When COVID started to hit and I started to see these numbers of overdoses skyrocketing, and then now the numbers rising for those that are considering suicide and those that suicide has affected their families. I knew that this was a time where we really wanted to use our organization and the talents that our singers and musicians had on how we could create something that was going to help the community.

Last year, as part of my healing process, we started to come up with a story where we used different kinds of music to tell one woman’s path through addiction. As somebody who had dealt with that, I know what it’s like to turn to drugs to make you feel better. I know that there are drugs that make you feel better and drugs that have made you feel worse. I know that when it comes to the war on drugs, a lot of times, it’s the war on people who are hurting. And that’s what one of my main goals is: to end that stigma. I know what it’s like to watch someone you love get so far in addiction that you can’t pull them back. We tried rehab and we tried to get him clean, and I witnessed an overdose and know what it’s like to think, at that moment, that he was going to die. I just knew that we could use music and to try to create a platform, and again, just to create a bigger conversation and deeper conversation about how music can really heal.

Next slide. This was something ( again, when I was doing a little bit more research) it seems like every day, there are multiple headlines. This particular one really hit me because it says there are so many people that are not just suffering, they are now at risk of dying from overdose or suicide due to coronavirus despair. This is from the Vermont Health Clinic, and he goes on to say we responded to the opioid crisis in this country as if it was only opioids. In reality, it’s driven by deeper issues: mental health, addiction, pain and suffering. He goes on to say, by taking stock of the current crisis, predicting the potential loss of life — and this right here is where it stood out to me — creatively deploying local community solutions and maybe possible particular events to despair and death. To me, that word “creatively” really hit me. As somebody who is a creative and has a creative arts organization, it really hit me just how much that I believe that art can help us connect with those that may be suffering.

I wanted to share these two particular quotes about music because these are two that really help to tell how I feel and what I love too. This very first one is from Plato, who is from like 2 A.D., and he says, “Music gives soul to the universe, wings to the mind, flight to the imagination and life to everything.” I couldn’t agree more. One of the other ones that I love so much is, “Where words fail, music speaks.” There’ve been so many times that I have used different forms of music to help comfort me in ways, and I think it’s not so much just about being comforted. Sometimes, it’s about celebrating and having a good time because music has that much of an impact on us as human beings.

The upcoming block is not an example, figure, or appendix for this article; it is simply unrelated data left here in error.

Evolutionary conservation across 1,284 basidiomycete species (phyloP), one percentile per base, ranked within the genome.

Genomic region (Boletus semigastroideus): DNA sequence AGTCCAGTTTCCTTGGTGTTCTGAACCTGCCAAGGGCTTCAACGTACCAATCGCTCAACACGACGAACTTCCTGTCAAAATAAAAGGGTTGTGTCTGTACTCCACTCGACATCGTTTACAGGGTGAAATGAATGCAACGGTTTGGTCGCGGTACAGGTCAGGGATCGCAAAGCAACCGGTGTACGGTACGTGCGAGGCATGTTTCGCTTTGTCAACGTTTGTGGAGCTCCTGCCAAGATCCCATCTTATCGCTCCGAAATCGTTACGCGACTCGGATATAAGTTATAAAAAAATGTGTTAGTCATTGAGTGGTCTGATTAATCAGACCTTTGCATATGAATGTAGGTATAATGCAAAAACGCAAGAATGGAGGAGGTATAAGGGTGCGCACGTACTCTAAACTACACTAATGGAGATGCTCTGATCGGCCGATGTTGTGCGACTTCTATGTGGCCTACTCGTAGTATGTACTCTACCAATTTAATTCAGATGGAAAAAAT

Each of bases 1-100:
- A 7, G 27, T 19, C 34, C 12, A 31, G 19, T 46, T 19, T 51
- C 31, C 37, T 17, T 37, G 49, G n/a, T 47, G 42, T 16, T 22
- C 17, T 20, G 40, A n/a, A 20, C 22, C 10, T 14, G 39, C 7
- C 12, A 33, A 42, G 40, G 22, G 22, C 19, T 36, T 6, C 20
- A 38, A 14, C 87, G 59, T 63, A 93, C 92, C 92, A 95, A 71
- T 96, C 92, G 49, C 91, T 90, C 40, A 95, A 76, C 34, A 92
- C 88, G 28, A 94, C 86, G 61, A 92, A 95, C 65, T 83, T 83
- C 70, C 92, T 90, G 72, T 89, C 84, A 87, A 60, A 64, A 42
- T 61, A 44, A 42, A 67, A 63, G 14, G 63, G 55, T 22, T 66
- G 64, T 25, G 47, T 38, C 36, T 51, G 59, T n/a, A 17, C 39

So, what I want everybody to start to think about is: How can we connect? How can we connect with everyone, especially in a digital world? That’s why I was, again, very fortunate and so honored to be a part of this series on how we can now use these digital platforms. To use music and share music and have deeper conversations with people who are not even in my community. It’s been incredible to hear; some of you have emailed me over the last several weeks from Vancouver, Washington, New Jersey. We’ve heard from people from New Orleans. I just think that I’m very thankful that we have this digital platform, that we can now think of creative ways to connect with one another. And from Oregon.

This is where I want us to kind of think about not feeling alone. Really, despair has been something that we have felt so many times throughout history. So many genres of music were formed as ways of healing and storytelling. Blues and jazz was started from the music and the hums and the hymns that comforted slaves during their time of oppression. There’s been folk music during the Great Depression. Hip hop is an active way of storytelling in its own way. Opera, again, was founded as a way to talk about the government without being oppressed for doing so. Again, it’s about that love and betrayal and oppression and despair that’s really, I think, the main source of inspiration for a lot of people that are the music makers.

I just wanted to share this slide because, again, let’s really think about how music has been used throughout history during the toughest of times. I mean, we all know what it could have been during the Egyptian times. This particular photo, I guess, is one of the oldest hieroglyphics that actually depicts music. Again, I had mentioned that slaves used different kinds of music to ease their hearts at the end of the day. The top right-hand corner I love so much because those are old opera singers, and on the bottom right, those were drummers from the Revolutionary War. The British soldiers would have drummers come with them to war and on the battlegrounds to create morale and to help them get through the agonies of battle.